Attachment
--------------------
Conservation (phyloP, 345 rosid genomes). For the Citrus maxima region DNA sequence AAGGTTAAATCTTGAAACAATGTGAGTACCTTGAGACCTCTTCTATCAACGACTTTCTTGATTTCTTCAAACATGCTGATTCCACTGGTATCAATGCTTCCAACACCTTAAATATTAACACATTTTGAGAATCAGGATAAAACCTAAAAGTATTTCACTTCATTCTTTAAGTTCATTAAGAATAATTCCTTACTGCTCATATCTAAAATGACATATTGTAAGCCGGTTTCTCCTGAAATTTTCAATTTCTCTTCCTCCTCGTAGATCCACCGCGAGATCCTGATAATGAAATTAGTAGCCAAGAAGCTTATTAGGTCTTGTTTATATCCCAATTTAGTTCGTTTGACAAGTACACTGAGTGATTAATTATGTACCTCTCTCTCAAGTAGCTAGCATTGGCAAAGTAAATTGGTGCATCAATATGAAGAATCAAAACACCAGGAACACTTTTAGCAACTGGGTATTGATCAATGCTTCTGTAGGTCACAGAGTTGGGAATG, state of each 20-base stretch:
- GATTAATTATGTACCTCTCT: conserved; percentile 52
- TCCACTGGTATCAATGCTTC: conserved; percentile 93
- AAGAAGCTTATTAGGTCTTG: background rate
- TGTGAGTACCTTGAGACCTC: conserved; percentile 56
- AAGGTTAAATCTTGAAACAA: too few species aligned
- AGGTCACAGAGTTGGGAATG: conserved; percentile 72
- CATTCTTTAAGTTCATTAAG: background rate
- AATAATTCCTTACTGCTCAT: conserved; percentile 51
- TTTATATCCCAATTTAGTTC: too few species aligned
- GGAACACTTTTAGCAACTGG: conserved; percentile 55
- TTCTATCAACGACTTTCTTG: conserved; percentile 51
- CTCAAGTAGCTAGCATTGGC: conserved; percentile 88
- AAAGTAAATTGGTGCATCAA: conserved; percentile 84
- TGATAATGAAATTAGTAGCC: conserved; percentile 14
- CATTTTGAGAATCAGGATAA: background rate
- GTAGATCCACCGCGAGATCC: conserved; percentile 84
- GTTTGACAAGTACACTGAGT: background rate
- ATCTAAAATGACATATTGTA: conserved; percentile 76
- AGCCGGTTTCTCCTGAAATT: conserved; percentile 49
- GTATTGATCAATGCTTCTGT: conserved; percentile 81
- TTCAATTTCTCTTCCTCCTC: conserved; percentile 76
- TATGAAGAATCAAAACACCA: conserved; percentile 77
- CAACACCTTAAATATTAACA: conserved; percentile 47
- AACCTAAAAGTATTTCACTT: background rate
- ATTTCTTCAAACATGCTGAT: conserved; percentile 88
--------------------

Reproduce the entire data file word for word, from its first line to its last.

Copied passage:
Conservation (phyloP, 345 rosid genomes). For the Citrus maxima region DNA sequence AAGGTTAAATCTTGAAACAATGTGAGTACCTTGAGACCTCTTCTATCAACGACTTTCTTGATTTCTTCAAACATGCTGATTCCACTGGTATCAATGCTTCCAACACCTTAAATATTAACACATTTTGAGAATCAGGATAAAACCTAAAAGTATTTCACTTCATTCTTTAAGTTCATTAAGAATAATTCCTTACTGCTCATATCTAAAATGACATATTGTAAGCCGGTTTCTCCTGAAATTTTCAATTTCTCTTCCTCCTCGTAGATCCACCGCGAGATCCTGATAATGAAATTAGTAGCCAAGAAGCTTATTAGGTCTTGTTTATATCCCAATTTAGTTCGTTTGACAAGTACACTGAGTGATTAATTATGTACCTCTCTCTCAAGTAGCTAGCATTGGCAAAGTAAATTGGTGCATCAATATGAAGAATCAAAACACCAGGAACACTTTTAGCAACTGGGTATTGATCAATGCTTCTGTAGGTCACAGAGTTGGGAATG, state of each 20-base stretch:
- GATTAATTATGTACCTCTCT: conserved; percentile 52
- TCCACTGGTATCAATGCTTC: conserved; percentile 93
- AAGAAGCTTATTAGGTCTTG: background rate
- TGTGAGTACCTTGAGACCTC: conserved; percentile 56
- AAGGTTAAATCTTGAAACAA: too few species aligned
- AGGTCACAGAGTTGGGAATG: conserved; percentile 72
- CATTCTTTAAGTTCATTAAG: background rate
- AATAATTCCTTACTGCTCAT: conserved; percentile 51
- TTTATATCCCAATTTAGTTC: too few species aligned
- GGAACACTTTTAGCAACTGG: conserved; percentile 55
- TTCTATCAACGACTTTCTTG: conserved; percentile 51
- CTCAAGTAGCTAGCATTGGC: conserved; percentile 88
- AAAGTAAATTGGTGCATCAA: conserved; percentile 84
- TGATAATGAAATTAGTAGCC: conserved; percentile 14
- CATTTTGAGAATCAGGATAA: background rate
- GTAGATCCACCGCGAGATCC: conserved; percentile 84
- GTTTGACAAGTACACTGAGT: background rate
- ATCTAAAATGACATATTGTA: conserved; percentile 76
- AGCCGGTTTCTCCTGAAATT: conserved; percentile 49
- GTATTGATCAATGCTTCTGT: conserved; percentile 81
- TTCAATTTCTCTTCCTCCTC: conserved; percentile 76
- TATGAAGAATCAAAACACCA: conserved; percentile 77
- CAACACCTTAAATATTAACA: conserved; percentile 47
- AACCTAAAAGTATTTCACTT: background rate
- ATTTCTTCAAACATGCTGAT: conserved; percentile 88